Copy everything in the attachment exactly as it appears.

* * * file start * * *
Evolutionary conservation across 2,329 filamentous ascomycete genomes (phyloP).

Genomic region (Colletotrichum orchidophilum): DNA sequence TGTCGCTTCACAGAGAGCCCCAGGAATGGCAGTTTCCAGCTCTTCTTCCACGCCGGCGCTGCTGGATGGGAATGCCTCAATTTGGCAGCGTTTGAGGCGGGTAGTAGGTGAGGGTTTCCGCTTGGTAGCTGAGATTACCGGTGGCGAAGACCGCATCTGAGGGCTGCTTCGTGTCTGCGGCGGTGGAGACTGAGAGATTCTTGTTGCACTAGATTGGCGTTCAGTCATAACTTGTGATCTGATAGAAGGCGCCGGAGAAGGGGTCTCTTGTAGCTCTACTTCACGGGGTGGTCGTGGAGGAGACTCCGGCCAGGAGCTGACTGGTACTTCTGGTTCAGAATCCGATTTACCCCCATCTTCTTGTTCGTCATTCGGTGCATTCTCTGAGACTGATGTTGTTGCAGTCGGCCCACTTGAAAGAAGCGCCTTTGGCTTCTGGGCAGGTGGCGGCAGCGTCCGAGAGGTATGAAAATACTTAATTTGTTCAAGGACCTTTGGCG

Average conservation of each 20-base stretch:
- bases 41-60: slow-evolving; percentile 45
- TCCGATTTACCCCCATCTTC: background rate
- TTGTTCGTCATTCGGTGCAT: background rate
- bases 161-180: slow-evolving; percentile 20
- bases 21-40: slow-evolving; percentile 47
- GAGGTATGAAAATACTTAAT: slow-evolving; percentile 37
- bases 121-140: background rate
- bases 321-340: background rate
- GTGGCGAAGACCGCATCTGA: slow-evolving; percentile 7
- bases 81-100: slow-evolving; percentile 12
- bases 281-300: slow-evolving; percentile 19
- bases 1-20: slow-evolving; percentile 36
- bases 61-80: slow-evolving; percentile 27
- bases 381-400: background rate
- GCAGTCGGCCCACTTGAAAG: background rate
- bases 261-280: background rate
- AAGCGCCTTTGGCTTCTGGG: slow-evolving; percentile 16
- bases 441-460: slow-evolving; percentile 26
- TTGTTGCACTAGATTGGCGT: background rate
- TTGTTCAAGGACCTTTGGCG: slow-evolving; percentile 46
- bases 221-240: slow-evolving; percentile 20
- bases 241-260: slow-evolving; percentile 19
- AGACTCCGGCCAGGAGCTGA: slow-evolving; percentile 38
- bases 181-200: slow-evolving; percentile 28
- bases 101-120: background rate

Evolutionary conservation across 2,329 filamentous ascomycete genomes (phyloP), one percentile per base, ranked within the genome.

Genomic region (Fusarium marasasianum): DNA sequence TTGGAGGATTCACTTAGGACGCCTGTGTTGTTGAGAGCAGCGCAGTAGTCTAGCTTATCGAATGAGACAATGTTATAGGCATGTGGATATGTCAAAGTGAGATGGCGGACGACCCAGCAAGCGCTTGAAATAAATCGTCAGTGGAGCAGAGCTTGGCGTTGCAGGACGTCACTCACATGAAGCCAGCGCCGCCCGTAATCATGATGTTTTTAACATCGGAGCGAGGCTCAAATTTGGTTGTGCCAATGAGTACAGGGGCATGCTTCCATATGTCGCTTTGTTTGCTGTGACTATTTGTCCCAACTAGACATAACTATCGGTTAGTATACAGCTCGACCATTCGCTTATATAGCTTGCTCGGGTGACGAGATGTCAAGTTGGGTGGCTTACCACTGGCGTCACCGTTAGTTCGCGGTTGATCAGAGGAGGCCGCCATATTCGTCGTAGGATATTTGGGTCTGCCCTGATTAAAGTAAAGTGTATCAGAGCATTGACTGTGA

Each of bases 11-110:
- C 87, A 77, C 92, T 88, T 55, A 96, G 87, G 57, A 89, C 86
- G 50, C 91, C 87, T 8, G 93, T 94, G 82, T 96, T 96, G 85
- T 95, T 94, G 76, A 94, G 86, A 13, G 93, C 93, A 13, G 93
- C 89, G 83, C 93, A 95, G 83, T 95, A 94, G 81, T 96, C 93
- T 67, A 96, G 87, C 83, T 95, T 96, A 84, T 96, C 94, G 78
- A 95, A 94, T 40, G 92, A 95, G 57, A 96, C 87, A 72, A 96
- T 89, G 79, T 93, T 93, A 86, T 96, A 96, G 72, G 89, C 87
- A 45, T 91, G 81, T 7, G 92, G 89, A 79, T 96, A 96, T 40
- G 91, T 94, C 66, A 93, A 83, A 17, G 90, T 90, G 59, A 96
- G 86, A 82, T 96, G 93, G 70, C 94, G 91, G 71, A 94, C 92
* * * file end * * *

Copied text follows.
Evolutionary conservation across 2,329 filamentous ascomycete genomes (phyloP).

Genomic region (Colletotrichum orchidophilum): DNA sequence TGTCGCTTCACAGAGAGCCCCAGGAATGGCAGTTTCCAGCTCTTCTTCCACGCCGGCGCTGCTGGATGGGAATGCCTCAATTTGGCAGCGTTTGAGGCGGGTAGTAGGTGAGGGTTTCCGCTTGGTAGCTGAGATTACCGGTGGCGAAGACCGCATCTGAGGGCTGCTTCGTGTCTGCGGCGGTGGAGACTGAGAGATTCTTGTTGCACTAGATTGGCGTTCAGTCATAACTTGTGATCTGATAGAAGGCGCCGGAGAAGGGGTCTCTTGTAGCTCTACTTCACGGGGTGGTCGTGGAGGAGACTCCGGCCAGGAGCTGACTGGTACTTCTGGTTCAGAATCCGATTTACCCCCATCTTCTTGTTCGTCATTCGGTGCATTCTCTGAGACTGATGTTGTTGCAGTCGGCCCACTTGAAAGAAGCGCCTTTGGCTTCTGGGCAGGTGGCGGCAGCGTCCGAGAGGTATGAAAATACTTAATTTGTTCAAGGACCTTTGGCG

Average conservation of each 20-base stretch:
- bases 41-60: slow-evolving; percentile 45
- TCCGATTTACCCCCATCTTC: background rate
- TTGTTCGTCATTCGGTGCAT: background rate
- bases 161-180: slow-evolving; percentile 20
- bases 21-40: slow-evolving; percentile 47
- GAGGTATGAAAATACTTAAT: slow-evolving; percentile 37
- bases 121-140: background rate
- bases 321-340: background rate
- GTGGCGAAGACCGCATCTGA: slow-evolving; percentile 7
- bases 81-100: slow-evolving; percentile 12
- bases 281-300: slow-evolving; percentile 19
- bases 1-20: slow-evolving; percentile 36
- bases 61-80: slow-evolving; percentile 27
- bases 381-400: background rate
- GCAGTCGGCCCACTTGAAAG: background rate
- bases 261-280: background rate
- AAGCGCCTTTGGCTTCTGGG: slow-evolving; percentile 16
- bases 441-460: slow-evolving; percentile 26
- TTGTTGCACTAGATTGGCGT: background rate
- TTGTTCAAGGACCTTTGGCG: slow-evolving; percentile 46
- bases 221-240: slow-evolving; percentile 20
- bases 241-260: slow-evolving; percentile 19
- AGACTCCGGCCAGGAGCTGA: slow-evolving; percentile 38
- bases 181-200: slow-evolving; percentile 28
- bases 101-120: background rate

Evolutionary conservation across 2,329 filamentous ascomycete genomes (phyloP), one percentile per base, ranked within the genome.

Genomic region (Fusarium marasasianum): DNA sequence TTGGAGGATTCACTTAGGACGCCTGTGTTGTTGAGAGCAGCGCAGTAGTCTAGCTTATCGAATGAGACAATGTTATAGGCATGTGGATATGTCAAAGTGAGATGGCGGACGACCCAGCAAGCGCTTGAAATAAATCGTCAGTGGAGCAGAGCTTGGCGTTGCAGGACGTCACTCACATGAAGCCAGCGCCGCCCGTAATCATGATGTTTTTAACATCGGAGCGAGGCTCAAATTTGGTTGTGCCAATGAGTACAGGGGCATGCTTCCATATGTCGCTTTGTTTGCTGTGACTATTTGTCCCAACTAGACATAACTATCGGTTAGTATACAGCTCGACCATTCGCTTATATAGCTTGCTCGGGTGACGAGATGTCAAGTTGGGTGGCTTACCACTGGCGTCACCGTTAGTTCGCGGTTGATCAGAGGAGGCCGCCATATTCGTCGTAGGATATTTGGGTCTGCCCTGATTAAAGTAAAGTGTATCAGAGCATTGACTGTGA

Each of bases 11-110:
- C 87, A 77, C 92, T 88, T 55, A 96, G 87, G 57, A 89, C 86
- G 50, C 91, C 87, T 8, G 93, T 94, G 82, T 96, T 96, G 85
- T 95, T 94, G 76, A 94, G 86, A 13, G 93, C 93, A 13, G 93
- C 89, G 83, C 93, A 95, G 83, T 95, A 94, G 81, T 96, C 93
- T 67, A 96, G 87, C 83, T 95, T 96, A 84, T 96, C 94, G 78
- A 95, A 94, T 40, G 92, A 95, G 57, A 96, C 87, A 72, A 96
- T 89, G 79, T 93, T 93, A 86, T 96, A 96, G 72, G 89, C 87
- A 45, T 91, G 81, T 7, G 92, G 89, A 79, T 96, A 96, T 40
- G 91, T 94, C 66, A 93, A 83, A 17, G 90, T 90, G 59, A 96
- G 86, A 82, T 96, G 93, G 70, C 94, G 91, G 71, A 94, C 92